P1. Knowledge integration is highly dependent on the type of social context and the kind of social capital inhering therein. Specific social contexts coupled with specific collective expectations can facilitate specific kinds of knowledge integration.

Modes of knowledge integration

To recapitulate, the social context can be one where interpersonal ties are either highly embedded or arm's length in nature, and where interorganizational linkages involved are either tightly or loosely coupled. Each type of social capital coupled with a specific social context is associated with a different type of efficiency in integrating knowledge across firm borders. Four modes of knowledge integration, namely, frontier, incremental, instrumental and combinative, are identified based on the diversity of knowledge streams, tacitness of knowledge, and value created (see Figure 1).

Frontier knowledge integration

The main aim of frontier knowledge integration is to generate new knowledge, insights, and discovery, focusing on searching and exploring knowledge that is new, emergent, and leading edge with significant uncertainty regarding the quality, reliability and usability (Gertler, 1995). New knowledge is gained not only through specialized knowledge-seeking activities but also as a by-product of searching for new technologies. Thus, frontier knowledge integration emphasizes efficient search for leads and clues in a diversity of disciplines and sectors.

Efficient search involves specifically knowledge in several important aspects:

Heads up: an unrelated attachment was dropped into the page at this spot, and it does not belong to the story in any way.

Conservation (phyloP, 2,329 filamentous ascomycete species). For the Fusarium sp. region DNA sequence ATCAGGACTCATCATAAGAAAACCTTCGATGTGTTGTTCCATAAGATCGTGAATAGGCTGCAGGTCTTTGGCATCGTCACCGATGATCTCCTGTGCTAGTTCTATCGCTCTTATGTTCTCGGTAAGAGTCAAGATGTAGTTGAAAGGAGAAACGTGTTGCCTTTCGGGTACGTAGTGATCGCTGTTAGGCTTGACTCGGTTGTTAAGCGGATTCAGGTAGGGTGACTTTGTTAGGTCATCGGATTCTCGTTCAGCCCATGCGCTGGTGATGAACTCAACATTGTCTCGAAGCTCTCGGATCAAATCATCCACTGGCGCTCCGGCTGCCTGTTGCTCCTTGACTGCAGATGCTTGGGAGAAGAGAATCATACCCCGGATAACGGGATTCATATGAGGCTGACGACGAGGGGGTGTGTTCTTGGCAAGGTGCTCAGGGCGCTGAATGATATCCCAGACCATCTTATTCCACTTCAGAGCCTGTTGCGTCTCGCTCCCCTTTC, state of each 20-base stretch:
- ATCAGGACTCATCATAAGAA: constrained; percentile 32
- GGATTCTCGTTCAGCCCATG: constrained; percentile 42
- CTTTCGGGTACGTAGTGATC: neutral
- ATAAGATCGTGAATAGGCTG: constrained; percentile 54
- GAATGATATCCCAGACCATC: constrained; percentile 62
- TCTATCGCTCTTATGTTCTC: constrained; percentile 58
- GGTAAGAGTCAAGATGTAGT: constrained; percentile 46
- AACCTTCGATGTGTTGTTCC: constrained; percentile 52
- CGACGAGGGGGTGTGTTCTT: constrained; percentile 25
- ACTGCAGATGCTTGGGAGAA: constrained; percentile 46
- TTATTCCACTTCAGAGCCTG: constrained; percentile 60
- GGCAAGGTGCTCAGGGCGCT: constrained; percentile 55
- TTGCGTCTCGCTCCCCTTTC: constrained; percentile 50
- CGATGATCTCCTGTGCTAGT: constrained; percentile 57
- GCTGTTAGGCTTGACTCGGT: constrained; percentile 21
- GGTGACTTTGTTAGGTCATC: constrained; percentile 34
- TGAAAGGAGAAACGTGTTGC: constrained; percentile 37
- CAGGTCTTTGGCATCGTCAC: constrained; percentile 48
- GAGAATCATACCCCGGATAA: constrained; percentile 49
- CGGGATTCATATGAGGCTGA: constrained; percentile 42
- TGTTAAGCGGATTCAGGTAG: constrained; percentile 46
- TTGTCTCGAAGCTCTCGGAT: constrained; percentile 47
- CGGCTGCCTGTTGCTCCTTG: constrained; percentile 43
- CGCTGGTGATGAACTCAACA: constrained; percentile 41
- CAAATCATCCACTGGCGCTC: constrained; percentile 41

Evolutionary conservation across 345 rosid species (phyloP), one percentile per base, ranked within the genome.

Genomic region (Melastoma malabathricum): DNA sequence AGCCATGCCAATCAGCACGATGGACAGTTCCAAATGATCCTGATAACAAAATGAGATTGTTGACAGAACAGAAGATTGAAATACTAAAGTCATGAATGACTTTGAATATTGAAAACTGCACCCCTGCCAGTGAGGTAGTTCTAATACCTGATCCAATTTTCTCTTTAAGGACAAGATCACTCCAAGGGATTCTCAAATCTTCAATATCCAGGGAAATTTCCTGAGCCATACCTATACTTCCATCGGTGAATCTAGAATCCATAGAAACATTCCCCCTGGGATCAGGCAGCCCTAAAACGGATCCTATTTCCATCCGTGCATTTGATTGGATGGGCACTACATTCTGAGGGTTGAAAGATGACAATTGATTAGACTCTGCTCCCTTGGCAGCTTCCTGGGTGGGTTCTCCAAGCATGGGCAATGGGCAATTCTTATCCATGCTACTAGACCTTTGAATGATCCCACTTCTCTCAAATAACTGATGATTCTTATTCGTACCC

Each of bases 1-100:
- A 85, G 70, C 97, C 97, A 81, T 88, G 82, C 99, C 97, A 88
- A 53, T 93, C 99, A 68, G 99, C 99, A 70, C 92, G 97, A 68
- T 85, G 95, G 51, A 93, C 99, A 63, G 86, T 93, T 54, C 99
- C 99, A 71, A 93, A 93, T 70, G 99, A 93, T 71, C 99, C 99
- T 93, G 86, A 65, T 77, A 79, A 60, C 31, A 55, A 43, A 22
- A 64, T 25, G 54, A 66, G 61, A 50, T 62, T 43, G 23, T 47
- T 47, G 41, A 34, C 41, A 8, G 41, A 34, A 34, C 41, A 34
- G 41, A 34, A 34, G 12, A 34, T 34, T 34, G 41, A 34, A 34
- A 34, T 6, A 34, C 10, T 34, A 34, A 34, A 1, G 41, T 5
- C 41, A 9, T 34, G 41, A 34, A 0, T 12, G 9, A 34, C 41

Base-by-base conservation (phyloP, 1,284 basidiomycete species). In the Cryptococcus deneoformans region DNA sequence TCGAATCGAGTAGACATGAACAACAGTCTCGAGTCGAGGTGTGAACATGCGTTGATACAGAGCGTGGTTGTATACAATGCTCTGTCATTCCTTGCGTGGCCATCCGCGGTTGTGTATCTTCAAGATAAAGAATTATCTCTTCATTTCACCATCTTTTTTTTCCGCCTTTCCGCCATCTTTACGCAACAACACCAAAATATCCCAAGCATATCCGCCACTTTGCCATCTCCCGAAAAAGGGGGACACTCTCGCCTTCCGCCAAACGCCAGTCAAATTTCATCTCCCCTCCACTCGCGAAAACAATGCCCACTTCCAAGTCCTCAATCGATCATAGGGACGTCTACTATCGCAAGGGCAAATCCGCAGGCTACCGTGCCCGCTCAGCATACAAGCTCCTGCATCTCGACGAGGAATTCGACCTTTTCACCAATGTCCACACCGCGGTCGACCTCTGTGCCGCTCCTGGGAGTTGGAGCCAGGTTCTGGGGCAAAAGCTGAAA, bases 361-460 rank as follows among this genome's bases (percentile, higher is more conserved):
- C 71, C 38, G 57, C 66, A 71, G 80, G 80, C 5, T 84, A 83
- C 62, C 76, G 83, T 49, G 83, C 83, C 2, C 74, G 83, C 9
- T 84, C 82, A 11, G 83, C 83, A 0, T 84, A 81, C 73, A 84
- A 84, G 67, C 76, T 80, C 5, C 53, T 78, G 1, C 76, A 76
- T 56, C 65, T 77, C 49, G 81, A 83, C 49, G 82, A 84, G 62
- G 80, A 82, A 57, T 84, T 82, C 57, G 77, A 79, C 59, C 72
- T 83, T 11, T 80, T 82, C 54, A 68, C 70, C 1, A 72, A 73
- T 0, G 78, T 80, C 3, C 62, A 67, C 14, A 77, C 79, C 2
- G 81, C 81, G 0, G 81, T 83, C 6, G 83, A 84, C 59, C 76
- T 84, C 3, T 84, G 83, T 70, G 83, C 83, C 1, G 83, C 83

• knowledge of the linkages between technological attributes and economic attributes;

  • R&D knowledge on how to prioritize the testing of candidate technologies;

  • knowledge about the economic characteristics of other similar technologies or techniques that have been previously tried-out; and

  • strategic knowledge of what directions to push R&D through (Nelson, 1982).

Strong search knowledge enhances efficiency both by enabling R&D to proceed on a generally better set of candidate projects, and by enabling the set worked upon to reflect more accurately

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Figure 1 1
















Social Context
















Knowledge Integration






















Social Capital




























Social Context: High social embeddedness & loose interorganizational coupling
















Frontier

Knowledge

Integration






















Social Capital: Value Introjection

























Social Context: High social embeddedness & tight interorganizational coupling
















Incremental Knowledge Integration






















Social Capital: Reciprocity

























Social Context: Low social embeddedness & loose interorganizational coupling













Instrumental

Knowledge

Integration






















Social Capital: Generalized trust






















Social Context: Low social embeddedness & tight interorganizational coupling
















Combinative

Knowledge

Integration






















Social Capital: Bounded solidarity